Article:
- The Washington Times - Thursday, February 15, 2001

President Bush, in less than a month in office, has gained the respect and admiration of the military, a battle his predecessor lost even before he became commander in chief.

Where Mr. Bush made good on promised pay raises for soldiers, President Clinton gave the armed forces a battle over open homosexuals. Where the new president promises fewer deployments intended "just to keep warring parties apart," Mr. Clinton set a record for peacetime missions.

And where Mr. Bush, a former Texas National Guard pilot, snaps off a salute with the best of them, Mr. Clinton, who dodged the Vietnam draft, had to attend a remedial "saluting class."

"There's been a sea change at the top," one sailor said after Mr. Bush addressed Navy officials at Norfolk Naval Station on Tuesday. "A lot of us were disgusted with President Clinton for his sexual misconduct, his dodging the draft for Vietnam.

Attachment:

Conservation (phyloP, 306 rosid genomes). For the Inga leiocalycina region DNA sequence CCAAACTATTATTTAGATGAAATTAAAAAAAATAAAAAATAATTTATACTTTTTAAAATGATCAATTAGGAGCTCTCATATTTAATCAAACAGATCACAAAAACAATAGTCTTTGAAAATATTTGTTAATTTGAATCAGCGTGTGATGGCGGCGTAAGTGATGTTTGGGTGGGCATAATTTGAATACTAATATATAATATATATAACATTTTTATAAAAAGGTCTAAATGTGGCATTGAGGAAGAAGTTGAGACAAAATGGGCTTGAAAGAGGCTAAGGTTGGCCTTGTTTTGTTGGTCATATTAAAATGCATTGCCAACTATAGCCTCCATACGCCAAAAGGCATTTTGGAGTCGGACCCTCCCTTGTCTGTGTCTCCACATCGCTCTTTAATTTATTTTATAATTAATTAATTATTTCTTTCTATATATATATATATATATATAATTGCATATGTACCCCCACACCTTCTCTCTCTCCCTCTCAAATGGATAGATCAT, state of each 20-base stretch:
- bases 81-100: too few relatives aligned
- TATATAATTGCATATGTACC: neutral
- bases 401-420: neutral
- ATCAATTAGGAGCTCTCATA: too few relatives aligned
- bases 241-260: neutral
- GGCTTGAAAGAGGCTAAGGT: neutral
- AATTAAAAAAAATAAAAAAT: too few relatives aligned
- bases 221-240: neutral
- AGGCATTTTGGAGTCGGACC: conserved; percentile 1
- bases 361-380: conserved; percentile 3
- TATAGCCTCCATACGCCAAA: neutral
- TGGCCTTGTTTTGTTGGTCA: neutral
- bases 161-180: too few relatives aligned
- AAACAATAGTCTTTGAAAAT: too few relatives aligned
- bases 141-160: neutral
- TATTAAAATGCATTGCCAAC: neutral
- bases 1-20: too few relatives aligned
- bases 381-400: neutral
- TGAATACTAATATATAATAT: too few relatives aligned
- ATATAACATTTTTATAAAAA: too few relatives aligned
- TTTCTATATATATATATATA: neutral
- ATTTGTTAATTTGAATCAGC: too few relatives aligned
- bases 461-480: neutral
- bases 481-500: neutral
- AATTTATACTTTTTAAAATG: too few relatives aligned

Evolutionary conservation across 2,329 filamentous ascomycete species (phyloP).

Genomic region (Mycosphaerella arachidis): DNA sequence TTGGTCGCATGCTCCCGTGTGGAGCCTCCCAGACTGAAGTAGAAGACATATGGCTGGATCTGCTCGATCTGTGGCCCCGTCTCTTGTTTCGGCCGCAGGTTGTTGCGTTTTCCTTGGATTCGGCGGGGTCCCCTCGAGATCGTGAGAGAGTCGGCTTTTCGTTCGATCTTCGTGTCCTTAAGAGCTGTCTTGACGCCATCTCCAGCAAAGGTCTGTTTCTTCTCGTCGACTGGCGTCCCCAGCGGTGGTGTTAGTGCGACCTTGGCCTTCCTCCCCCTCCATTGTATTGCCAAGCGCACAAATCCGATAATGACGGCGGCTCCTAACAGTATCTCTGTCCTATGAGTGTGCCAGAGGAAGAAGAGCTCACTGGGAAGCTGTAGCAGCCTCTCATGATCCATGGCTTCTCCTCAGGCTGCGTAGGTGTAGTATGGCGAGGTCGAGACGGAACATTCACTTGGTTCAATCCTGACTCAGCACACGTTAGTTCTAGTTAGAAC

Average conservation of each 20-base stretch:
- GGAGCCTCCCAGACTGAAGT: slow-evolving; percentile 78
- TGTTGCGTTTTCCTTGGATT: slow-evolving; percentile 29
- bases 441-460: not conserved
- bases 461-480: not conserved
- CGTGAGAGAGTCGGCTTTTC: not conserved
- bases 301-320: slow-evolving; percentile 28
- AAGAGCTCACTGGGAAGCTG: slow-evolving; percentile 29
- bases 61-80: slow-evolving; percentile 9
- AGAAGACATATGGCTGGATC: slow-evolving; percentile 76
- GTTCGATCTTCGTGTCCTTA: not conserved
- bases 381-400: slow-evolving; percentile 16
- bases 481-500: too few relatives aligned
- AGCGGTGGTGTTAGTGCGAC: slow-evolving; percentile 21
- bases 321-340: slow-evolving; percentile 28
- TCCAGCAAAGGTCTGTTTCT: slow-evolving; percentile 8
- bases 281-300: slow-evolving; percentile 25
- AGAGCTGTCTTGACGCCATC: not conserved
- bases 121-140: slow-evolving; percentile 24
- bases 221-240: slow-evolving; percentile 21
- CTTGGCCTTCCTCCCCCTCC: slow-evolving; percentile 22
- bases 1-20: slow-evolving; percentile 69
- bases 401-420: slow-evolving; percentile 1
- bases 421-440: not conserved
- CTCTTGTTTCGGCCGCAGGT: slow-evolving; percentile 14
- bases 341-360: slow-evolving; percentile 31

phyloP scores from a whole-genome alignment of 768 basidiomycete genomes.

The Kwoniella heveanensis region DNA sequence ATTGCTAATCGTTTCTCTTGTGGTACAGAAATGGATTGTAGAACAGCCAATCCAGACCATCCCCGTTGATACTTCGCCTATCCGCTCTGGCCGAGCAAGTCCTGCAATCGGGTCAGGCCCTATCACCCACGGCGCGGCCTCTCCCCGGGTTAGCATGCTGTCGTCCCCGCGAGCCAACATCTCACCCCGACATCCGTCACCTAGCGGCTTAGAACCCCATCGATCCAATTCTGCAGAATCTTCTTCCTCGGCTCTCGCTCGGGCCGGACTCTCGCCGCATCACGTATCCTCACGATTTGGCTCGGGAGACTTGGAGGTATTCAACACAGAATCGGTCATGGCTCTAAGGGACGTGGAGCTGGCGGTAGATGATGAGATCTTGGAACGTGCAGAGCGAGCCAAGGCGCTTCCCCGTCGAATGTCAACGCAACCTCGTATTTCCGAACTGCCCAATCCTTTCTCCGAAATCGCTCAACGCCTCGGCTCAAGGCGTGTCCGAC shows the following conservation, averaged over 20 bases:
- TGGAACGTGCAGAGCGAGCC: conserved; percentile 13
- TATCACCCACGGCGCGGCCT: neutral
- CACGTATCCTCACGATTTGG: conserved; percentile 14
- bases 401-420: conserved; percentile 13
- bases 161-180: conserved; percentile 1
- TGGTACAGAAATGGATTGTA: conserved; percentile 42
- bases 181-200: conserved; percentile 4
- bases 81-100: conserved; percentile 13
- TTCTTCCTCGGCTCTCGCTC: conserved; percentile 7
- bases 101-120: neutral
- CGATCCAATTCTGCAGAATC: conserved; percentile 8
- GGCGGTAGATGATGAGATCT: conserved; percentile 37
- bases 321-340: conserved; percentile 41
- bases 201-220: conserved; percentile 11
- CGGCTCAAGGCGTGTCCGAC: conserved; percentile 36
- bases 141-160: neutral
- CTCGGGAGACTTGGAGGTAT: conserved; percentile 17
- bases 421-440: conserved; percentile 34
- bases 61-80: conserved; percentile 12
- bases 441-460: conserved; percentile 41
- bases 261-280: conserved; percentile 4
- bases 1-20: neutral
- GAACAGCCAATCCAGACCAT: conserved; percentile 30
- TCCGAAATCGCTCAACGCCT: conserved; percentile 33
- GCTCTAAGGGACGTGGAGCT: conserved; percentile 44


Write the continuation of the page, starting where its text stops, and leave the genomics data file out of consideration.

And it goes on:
"President Bush, on the other hand, is one of us. And he's going to look out for us."

While none of the soldiers or sailors interviewed this week at military bases from Norfolk to Savannah, Ga., would speak on the record, several said they still loathed Mr. Clinton.

"Clinton was a dog. Bush is a dog-faced soldier," one sergeant in the Army's 3rd Infantry Division said when the president visited Fort Stewart, Ga., on Monday.